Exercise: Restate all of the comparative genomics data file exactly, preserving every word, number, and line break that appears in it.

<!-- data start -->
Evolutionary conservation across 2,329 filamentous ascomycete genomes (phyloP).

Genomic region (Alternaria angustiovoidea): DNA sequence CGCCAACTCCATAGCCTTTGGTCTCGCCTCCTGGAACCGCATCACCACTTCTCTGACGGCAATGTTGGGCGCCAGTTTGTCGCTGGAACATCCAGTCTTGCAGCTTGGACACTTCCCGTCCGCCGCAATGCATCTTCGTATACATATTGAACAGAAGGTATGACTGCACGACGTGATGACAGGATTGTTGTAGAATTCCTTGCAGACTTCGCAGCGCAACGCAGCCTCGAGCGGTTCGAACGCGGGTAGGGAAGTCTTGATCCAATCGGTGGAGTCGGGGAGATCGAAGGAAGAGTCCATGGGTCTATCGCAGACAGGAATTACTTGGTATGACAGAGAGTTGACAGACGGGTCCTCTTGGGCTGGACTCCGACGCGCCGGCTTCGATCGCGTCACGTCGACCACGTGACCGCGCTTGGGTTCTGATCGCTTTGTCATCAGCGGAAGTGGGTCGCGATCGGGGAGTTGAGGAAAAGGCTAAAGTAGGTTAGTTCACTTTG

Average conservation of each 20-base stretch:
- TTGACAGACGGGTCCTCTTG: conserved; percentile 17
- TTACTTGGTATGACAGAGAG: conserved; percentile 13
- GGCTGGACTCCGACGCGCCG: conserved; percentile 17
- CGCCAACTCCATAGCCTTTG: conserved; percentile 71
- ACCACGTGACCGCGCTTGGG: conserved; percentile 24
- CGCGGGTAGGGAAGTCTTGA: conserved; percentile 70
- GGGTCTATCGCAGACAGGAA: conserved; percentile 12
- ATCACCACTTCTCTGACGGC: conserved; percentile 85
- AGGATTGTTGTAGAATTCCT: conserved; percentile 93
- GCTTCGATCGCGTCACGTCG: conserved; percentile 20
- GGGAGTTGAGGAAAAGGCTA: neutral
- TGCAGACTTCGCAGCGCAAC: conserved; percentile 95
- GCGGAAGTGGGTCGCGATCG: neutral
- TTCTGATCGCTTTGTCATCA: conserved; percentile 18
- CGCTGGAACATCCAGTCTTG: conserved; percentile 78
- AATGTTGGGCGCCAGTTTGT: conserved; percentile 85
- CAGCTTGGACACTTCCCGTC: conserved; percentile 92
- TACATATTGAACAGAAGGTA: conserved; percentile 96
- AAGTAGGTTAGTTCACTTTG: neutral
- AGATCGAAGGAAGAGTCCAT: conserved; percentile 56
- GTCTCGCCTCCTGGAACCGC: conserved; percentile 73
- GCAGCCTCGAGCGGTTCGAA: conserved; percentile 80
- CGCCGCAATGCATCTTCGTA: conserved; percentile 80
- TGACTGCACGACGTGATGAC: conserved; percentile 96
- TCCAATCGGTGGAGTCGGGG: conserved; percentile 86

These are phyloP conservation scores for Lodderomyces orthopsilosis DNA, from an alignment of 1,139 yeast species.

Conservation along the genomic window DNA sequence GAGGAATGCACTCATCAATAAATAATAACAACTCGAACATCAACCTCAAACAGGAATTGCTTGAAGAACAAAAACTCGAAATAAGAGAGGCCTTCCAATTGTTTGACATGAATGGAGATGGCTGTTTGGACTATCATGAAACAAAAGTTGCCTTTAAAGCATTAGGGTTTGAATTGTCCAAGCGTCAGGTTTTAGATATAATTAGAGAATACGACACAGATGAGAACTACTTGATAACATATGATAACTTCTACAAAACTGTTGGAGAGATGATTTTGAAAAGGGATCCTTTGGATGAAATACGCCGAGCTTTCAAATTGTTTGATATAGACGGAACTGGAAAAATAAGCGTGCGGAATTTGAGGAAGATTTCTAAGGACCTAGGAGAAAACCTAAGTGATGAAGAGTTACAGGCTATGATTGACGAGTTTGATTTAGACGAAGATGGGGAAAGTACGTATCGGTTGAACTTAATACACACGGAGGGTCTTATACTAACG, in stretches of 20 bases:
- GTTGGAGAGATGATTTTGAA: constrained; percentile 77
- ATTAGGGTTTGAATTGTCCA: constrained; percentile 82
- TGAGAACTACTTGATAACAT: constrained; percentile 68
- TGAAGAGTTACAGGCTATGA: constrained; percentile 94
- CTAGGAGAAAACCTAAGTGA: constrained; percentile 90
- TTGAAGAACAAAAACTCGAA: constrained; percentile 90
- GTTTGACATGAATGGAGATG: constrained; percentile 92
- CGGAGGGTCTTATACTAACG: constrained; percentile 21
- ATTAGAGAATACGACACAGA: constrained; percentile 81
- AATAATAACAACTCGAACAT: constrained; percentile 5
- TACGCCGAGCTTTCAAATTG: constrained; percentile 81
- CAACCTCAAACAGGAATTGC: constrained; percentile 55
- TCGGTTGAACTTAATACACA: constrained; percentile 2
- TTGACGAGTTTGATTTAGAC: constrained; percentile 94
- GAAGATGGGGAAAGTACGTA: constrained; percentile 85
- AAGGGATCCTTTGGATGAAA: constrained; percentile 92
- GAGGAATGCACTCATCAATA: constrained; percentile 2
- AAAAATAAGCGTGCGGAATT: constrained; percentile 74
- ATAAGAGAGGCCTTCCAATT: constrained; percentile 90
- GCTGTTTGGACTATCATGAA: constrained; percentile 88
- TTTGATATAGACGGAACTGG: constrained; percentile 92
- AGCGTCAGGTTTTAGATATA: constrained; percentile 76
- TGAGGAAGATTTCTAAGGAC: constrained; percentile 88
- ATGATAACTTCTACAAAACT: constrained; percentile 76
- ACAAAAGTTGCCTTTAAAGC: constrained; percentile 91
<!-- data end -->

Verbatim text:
Evolutionary conservation across 2,329 filamentous ascomycete genomes (phyloP).

Genomic region (Alternaria angustiovoidea): DNA sequence CGCCAACTCCATAGCCTTTGGTCTCGCCTCCTGGAACCGCATCACCACTTCTCTGACGGCAATGTTGGGCGCCAGTTTGTCGCTGGAACATCCAGTCTTGCAGCTTGGACACTTCCCGTCCGCCGCAATGCATCTTCGTATACATATTGAACAGAAGGTATGACTGCACGACGTGATGACAGGATTGTTGTAGAATTCCTTGCAGACTTCGCAGCGCAACGCAGCCTCGAGCGGTTCGAACGCGGGTAGGGAAGTCTTGATCCAATCGGTGGAGTCGGGGAGATCGAAGGAAGAGTCCATGGGTCTATCGCAGACAGGAATTACTTGGTATGACAGAGAGTTGACAGACGGGTCCTCTTGGGCTGGACTCCGACGCGCCGGCTTCGATCGCGTCACGTCGACCACGTGACCGCGCTTGGGTTCTGATCGCTTTGTCATCAGCGGAAGTGGGTCGCGATCGGGGAGTTGAGGAAAAGGCTAAAGTAGGTTAGTTCACTTTG

Average conservation of each 20-base stretch:
- TTGACAGACGGGTCCTCTTG: conserved; percentile 17
- TTACTTGGTATGACAGAGAG: conserved; percentile 13
- GGCTGGACTCCGACGCGCCG: conserved; percentile 17
- CGCCAACTCCATAGCCTTTG: conserved; percentile 71
- ACCACGTGACCGCGCTTGGG: conserved; percentile 24
- CGCGGGTAGGGAAGTCTTGA: conserved; percentile 70
- GGGTCTATCGCAGACAGGAA: conserved; percentile 12
- ATCACCACTTCTCTGACGGC: conserved; percentile 85
- AGGATTGTTGTAGAATTCCT: conserved; percentile 93
- GCTTCGATCGCGTCACGTCG: conserved; percentile 20
- GGGAGTTGAGGAAAAGGCTA: neutral
- TGCAGACTTCGCAGCGCAAC: conserved; percentile 95
- GCGGAAGTGGGTCGCGATCG: neutral
- TTCTGATCGCTTTGTCATCA: conserved; percentile 18
- CGCTGGAACATCCAGTCTTG: conserved; percentile 78
- AATGTTGGGCGCCAGTTTGT: conserved; percentile 85
- CAGCTTGGACACTTCCCGTC: conserved; percentile 92
- TACATATTGAACAGAAGGTA: conserved; percentile 96
- AAGTAGGTTAGTTCACTTTG: neutral
- AGATCGAAGGAAGAGTCCAT: conserved; percentile 56
- GTCTCGCCTCCTGGAACCGC: conserved; percentile 73
- GCAGCCTCGAGCGGTTCGAA: conserved; percentile 80
- CGCCGCAATGCATCTTCGTA: conserved; percentile 80
- TGACTGCACGACGTGATGAC: conserved; percentile 96
- TCCAATCGGTGGAGTCGGGG: conserved; percentile 86

These are phyloP conservation scores for Lodderomyces orthopsilosis DNA, from an alignment of 1,139 yeast species.

Conservation along the genomic window DNA sequence GAGGAATGCACTCATCAATAAATAATAACAACTCGAACATCAACCTCAAACAGGAATTGCTTGAAGAACAAAAACTCGAAATAAGAGAGGCCTTCCAATTGTTTGACATGAATGGAGATGGCTGTTTGGACTATCATGAAACAAAAGTTGCCTTTAAAGCATTAGGGTTTGAATTGTCCAAGCGTCAGGTTTTAGATATAATTAGAGAATACGACACAGATGAGAACTACTTGATAACATATGATAACTTCTACAAAACTGTTGGAGAGATGATTTTGAAAAGGGATCCTTTGGATGAAATACGCCGAGCTTTCAAATTGTTTGATATAGACGGAACTGGAAAAATAAGCGTGCGGAATTTGAGGAAGATTTCTAAGGACCTAGGAGAAAACCTAAGTGATGAAGAGTTACAGGCTATGATTGACGAGTTTGATTTAGACGAAGATGGGGAAAGTACGTATCGGTTGAACTTAATACACACGGAGGGTCTTATACTAACG, in stretches of 20 bases:
- GTTGGAGAGATGATTTTGAA: constrained; percentile 77
- ATTAGGGTTTGAATTGTCCA: constrained; percentile 82
- TGAGAACTACTTGATAACAT: constrained; percentile 68
- TGAAGAGTTACAGGCTATGA: constrained; percentile 94
- CTAGGAGAAAACCTAAGTGA: constrained; percentile 90
- TTGAAGAACAAAAACTCGAA: constrained; percentile 90
- GTTTGACATGAATGGAGATG: constrained; percentile 92
- CGGAGGGTCTTATACTAACG: constrained; percentile 21
- ATTAGAGAATACGACACAGA: constrained; percentile 81
- AATAATAACAACTCGAACAT: constrained; percentile 5
- TACGCCGAGCTTTCAAATTG: constrained; percentile 81
- CAACCTCAAACAGGAATTGC: constrained; percentile 55
- TCGGTTGAACTTAATACACA: constrained; percentile 2
- TTGACGAGTTTGATTTAGAC: constrained; percentile 94
- GAAGATGGGGAAAGTACGTA: constrained; percentile 85
- AAGGGATCCTTTGGATGAAA: constrained; percentile 92
- GAGGAATGCACTCATCAATA: constrained; percentile 2
- AAAAATAAGCGTGCGGAATT: constrained; percentile 74
- ATAAGAGAGGCCTTCCAATT: constrained; percentile 90
- GCTGTTTGGACTATCATGAA: constrained; percentile 88
- TTTGATATAGACGGAACTGG: constrained; percentile 92
- AGCGTCAGGTTTTAGATATA: constrained; percentile 76
- TGAGGAAGATTTCTAAGGAC: constrained; percentile 88
- ATGATAACTTCTACAAAACT: constrained; percentile 76
- ACAAAAGTTGCCTTTAAAGC: constrained; percentile 91